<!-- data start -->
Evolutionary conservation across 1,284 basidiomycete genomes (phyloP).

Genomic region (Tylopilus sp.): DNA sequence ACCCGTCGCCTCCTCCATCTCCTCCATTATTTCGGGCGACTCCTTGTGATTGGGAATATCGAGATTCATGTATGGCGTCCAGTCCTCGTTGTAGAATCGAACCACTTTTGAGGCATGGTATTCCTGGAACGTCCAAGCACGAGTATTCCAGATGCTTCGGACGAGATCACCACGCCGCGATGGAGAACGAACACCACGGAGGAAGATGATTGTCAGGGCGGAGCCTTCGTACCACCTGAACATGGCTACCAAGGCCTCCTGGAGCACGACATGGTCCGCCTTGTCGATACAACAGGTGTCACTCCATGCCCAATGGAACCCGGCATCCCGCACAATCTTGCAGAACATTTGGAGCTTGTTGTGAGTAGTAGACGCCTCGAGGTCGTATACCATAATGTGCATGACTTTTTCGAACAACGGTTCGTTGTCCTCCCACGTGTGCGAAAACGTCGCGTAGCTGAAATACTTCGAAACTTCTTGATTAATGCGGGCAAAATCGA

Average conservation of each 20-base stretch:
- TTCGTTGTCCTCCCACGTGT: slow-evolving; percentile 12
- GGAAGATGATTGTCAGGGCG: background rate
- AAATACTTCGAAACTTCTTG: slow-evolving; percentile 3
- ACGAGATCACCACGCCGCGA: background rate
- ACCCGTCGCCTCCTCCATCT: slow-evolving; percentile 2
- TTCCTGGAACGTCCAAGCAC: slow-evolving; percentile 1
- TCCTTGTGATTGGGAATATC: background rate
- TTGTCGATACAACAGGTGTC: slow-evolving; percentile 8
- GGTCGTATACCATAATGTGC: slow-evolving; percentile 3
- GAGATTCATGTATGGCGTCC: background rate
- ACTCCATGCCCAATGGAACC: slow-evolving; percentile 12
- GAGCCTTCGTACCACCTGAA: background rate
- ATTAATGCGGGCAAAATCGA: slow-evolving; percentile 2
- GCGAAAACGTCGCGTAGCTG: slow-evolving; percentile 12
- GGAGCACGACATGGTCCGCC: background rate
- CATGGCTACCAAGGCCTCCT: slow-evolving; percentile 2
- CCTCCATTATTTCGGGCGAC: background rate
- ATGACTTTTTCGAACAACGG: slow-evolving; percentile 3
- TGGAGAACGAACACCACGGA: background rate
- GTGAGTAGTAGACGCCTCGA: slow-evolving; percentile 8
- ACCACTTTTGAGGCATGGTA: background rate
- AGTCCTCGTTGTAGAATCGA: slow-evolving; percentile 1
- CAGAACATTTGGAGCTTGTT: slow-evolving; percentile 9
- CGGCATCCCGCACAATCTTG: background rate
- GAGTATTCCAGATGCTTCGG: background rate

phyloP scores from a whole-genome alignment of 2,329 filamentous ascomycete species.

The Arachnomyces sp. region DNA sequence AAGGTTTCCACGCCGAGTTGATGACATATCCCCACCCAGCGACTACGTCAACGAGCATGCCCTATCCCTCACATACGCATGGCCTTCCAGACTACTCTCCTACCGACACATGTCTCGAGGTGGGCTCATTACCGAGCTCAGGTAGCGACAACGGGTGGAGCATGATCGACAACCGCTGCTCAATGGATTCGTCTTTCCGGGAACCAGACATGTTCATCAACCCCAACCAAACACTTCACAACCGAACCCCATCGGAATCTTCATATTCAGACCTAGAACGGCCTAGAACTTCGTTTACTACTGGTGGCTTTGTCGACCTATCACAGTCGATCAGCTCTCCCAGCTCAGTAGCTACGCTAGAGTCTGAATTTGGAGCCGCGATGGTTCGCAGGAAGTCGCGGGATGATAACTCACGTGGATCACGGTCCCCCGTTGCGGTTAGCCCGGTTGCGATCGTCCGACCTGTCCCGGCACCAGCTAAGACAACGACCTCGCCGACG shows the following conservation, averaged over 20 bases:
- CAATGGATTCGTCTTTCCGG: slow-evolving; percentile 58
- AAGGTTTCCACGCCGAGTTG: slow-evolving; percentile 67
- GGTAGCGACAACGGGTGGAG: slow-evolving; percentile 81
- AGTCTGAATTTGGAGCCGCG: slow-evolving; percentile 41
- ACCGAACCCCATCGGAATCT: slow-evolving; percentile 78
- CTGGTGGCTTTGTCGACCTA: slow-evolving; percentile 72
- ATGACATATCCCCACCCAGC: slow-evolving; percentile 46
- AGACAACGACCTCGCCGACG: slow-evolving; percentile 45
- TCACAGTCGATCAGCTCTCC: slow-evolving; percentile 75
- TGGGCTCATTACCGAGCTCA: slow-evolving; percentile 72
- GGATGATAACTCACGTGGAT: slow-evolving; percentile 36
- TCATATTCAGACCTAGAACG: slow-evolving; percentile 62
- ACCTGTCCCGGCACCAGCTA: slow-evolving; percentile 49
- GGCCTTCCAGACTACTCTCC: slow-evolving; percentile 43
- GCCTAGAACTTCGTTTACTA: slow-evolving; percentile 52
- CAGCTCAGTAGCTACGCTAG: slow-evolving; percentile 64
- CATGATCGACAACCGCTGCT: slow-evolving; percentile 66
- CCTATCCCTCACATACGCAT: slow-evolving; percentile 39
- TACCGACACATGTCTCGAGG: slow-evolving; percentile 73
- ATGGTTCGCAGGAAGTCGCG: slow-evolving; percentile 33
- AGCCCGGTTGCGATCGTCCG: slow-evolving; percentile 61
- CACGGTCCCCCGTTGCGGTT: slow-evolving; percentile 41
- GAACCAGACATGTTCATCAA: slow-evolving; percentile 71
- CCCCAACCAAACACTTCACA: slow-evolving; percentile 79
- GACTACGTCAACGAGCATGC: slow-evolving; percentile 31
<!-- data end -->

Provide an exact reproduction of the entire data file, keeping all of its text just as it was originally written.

Evolutionary conservation across 1,284 basidiomycete genomes (phyloP).

Genomic region (Tylopilus sp.): DNA sequence ACCCGTCGCCTCCTCCATCTCCTCCATTATTTCGGGCGACTCCTTGTGATTGGGAATATCGAGATTCATGTATGGCGTCCAGTCCTCGTTGTAGAATCGAACCACTTTTGAGGCATGGTATTCCTGGAACGTCCAAGCACGAGTATTCCAGATGCTTCGGACGAGATCACCACGCCGCGATGGAGAACGAACACCACGGAGGAAGATGATTGTCAGGGCGGAGCCTTCGTACCACCTGAACATGGCTACCAAGGCCTCCTGGAGCACGACATGGTCCGCCTTGTCGATACAACAGGTGTCACTCCATGCCCAATGGAACCCGGCATCCCGCACAATCTTGCAGAACATTTGGAGCTTGTTGTGAGTAGTAGACGCCTCGAGGTCGTATACCATAATGTGCATGACTTTTTCGAACAACGGTTCGTTGTCCTCCCACGTGTGCGAAAACGTCGCGTAGCTGAAATACTTCGAAACTTCTTGATTAATGCGGGCAAAATCGA

Average conservation of each 20-base stretch:
- TTCGTTGTCCTCCCACGTGT: slow-evolving; percentile 12
- GGAAGATGATTGTCAGGGCG: background rate
- AAATACTTCGAAACTTCTTG: slow-evolving; percentile 3
- ACGAGATCACCACGCCGCGA: background rate
- ACCCGTCGCCTCCTCCATCT: slow-evolving; percentile 2
- TTCCTGGAACGTCCAAGCAC: slow-evolving; percentile 1
- TCCTTGTGATTGGGAATATC: background rate
- TTGTCGATACAACAGGTGTC: slow-evolving; percentile 8
- GGTCGTATACCATAATGTGC: slow-evolving; percentile 3
- GAGATTCATGTATGGCGTCC: background rate
- ACTCCATGCCCAATGGAACC: slow-evolving; percentile 12
- GAGCCTTCGTACCACCTGAA: background rate
- ATTAATGCGGGCAAAATCGA: slow-evolving; percentile 2
- GCGAAAACGTCGCGTAGCTG: slow-evolving; percentile 12
- GGAGCACGACATGGTCCGCC: background rate
- CATGGCTACCAAGGCCTCCT: slow-evolving; percentile 2
- CCTCCATTATTTCGGGCGAC: background rate
- ATGACTTTTTCGAACAACGG: slow-evolving; percentile 3
- TGGAGAACGAACACCACGGA: background rate
- GTGAGTAGTAGACGCCTCGA: slow-evolving; percentile 8
- ACCACTTTTGAGGCATGGTA: background rate
- AGTCCTCGTTGTAGAATCGA: slow-evolving; percentile 1
- CAGAACATTTGGAGCTTGTT: slow-evolving; percentile 9
- CGGCATCCCGCACAATCTTG: background rate
- GAGTATTCCAGATGCTTCGG: background rate

phyloP scores from a whole-genome alignment of 2,329 filamentous ascomycete species.

The Arachnomyces sp. region DNA sequence AAGGTTTCCACGCCGAGTTGATGACATATCCCCACCCAGCGACTACGTCAACGAGCATGCCCTATCCCTCACATACGCATGGCCTTCCAGACTACTCTCCTACCGACACATGTCTCGAGGTGGGCTCATTACCGAGCTCAGGTAGCGACAACGGGTGGAGCATGATCGACAACCGCTGCTCAATGGATTCGTCTTTCCGGGAACCAGACATGTTCATCAACCCCAACCAAACACTTCACAACCGAACCCCATCGGAATCTTCATATTCAGACCTAGAACGGCCTAGAACTTCGTTTACTACTGGTGGCTTTGTCGACCTATCACAGTCGATCAGCTCTCCCAGCTCAGTAGCTACGCTAGAGTCTGAATTTGGAGCCGCGATGGTTCGCAGGAAGTCGCGGGATGATAACTCACGTGGATCACGGTCCCCCGTTGCGGTTAGCCCGGTTGCGATCGTCCGACCTGTCCCGGCACCAGCTAAGACAACGACCTCGCCGACG shows the following conservation, averaged over 20 bases:
- CAATGGATTCGTCTTTCCGG: slow-evolving; percentile 58
- AAGGTTTCCACGCCGAGTTG: slow-evolving; percentile 67
- GGTAGCGACAACGGGTGGAG: slow-evolving; percentile 81
- AGTCTGAATTTGGAGCCGCG: slow-evolving; percentile 41
- ACCGAACCCCATCGGAATCT: slow-evolving; percentile 78
- CTGGTGGCTTTGTCGACCTA: slow-evolving; percentile 72
- ATGACATATCCCCACCCAGC: slow-evolving; percentile 46
- AGACAACGACCTCGCCGACG: slow-evolving; percentile 45
- TCACAGTCGATCAGCTCTCC: slow-evolving; percentile 75
- TGGGCTCATTACCGAGCTCA: slow-evolving; percentile 72
- GGATGATAACTCACGTGGAT: slow-evolving; percentile 36
- TCATATTCAGACCTAGAACG: slow-evolving; percentile 62
- ACCTGTCCCGGCACCAGCTA: slow-evolving; percentile 49
- GGCCTTCCAGACTACTCTCC: slow-evolving; percentile 43
- GCCTAGAACTTCGTTTACTA: slow-evolving; percentile 52
- CAGCTCAGTAGCTACGCTAG: slow-evolving; percentile 64
- CATGATCGACAACCGCTGCT: slow-evolving; percentile 66
- CCTATCCCTCACATACGCAT: slow-evolving; percentile 39
- TACCGACACATGTCTCGAGG: slow-evolving; percentile 73
- ATGGTTCGCAGGAAGTCGCG: slow-evolving; percentile 33
- AGCCCGGTTGCGATCGTCCG: slow-evolving; percentile 61
- CACGGTCCCCCGTTGCGGTT: slow-evolving; percentile 41
- GAACCAGACATGTTCATCAA: slow-evolving; percentile 71
- CCCCAACCAAACACTTCACA: slow-evolving; percentile 79
- GACTACGTCAACGAGCATGC: slow-evolving; percentile 31